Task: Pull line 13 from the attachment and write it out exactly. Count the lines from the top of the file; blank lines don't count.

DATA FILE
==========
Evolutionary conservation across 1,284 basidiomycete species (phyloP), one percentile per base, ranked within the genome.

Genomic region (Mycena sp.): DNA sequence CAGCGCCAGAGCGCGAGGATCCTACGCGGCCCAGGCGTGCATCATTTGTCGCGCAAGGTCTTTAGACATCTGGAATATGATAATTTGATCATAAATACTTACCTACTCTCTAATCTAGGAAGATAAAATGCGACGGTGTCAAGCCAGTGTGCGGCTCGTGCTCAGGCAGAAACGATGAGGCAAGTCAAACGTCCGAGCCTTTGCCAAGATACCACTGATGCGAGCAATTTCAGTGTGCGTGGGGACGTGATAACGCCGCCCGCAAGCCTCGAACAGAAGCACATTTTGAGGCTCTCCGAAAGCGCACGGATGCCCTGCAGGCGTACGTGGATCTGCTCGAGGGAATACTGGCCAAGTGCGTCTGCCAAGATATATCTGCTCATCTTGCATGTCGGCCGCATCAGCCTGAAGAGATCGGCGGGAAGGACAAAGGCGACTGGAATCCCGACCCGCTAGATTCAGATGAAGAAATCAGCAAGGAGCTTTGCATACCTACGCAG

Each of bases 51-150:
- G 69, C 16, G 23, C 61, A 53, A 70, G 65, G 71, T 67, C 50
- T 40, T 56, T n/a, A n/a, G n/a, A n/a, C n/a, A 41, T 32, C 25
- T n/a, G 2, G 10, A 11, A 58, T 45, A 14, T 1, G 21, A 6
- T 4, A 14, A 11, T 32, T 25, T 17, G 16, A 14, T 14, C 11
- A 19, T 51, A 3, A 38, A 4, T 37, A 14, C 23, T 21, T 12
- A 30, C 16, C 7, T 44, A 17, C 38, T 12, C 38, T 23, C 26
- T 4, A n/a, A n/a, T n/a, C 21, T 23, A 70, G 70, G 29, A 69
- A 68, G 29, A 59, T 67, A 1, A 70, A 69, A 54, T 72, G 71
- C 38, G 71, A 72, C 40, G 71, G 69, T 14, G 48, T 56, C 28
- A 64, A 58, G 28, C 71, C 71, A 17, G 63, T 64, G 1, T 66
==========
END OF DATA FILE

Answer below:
- A 64, A 58, G 28, C 71, C 71, A 17, G 63, T 64, G 1, T 66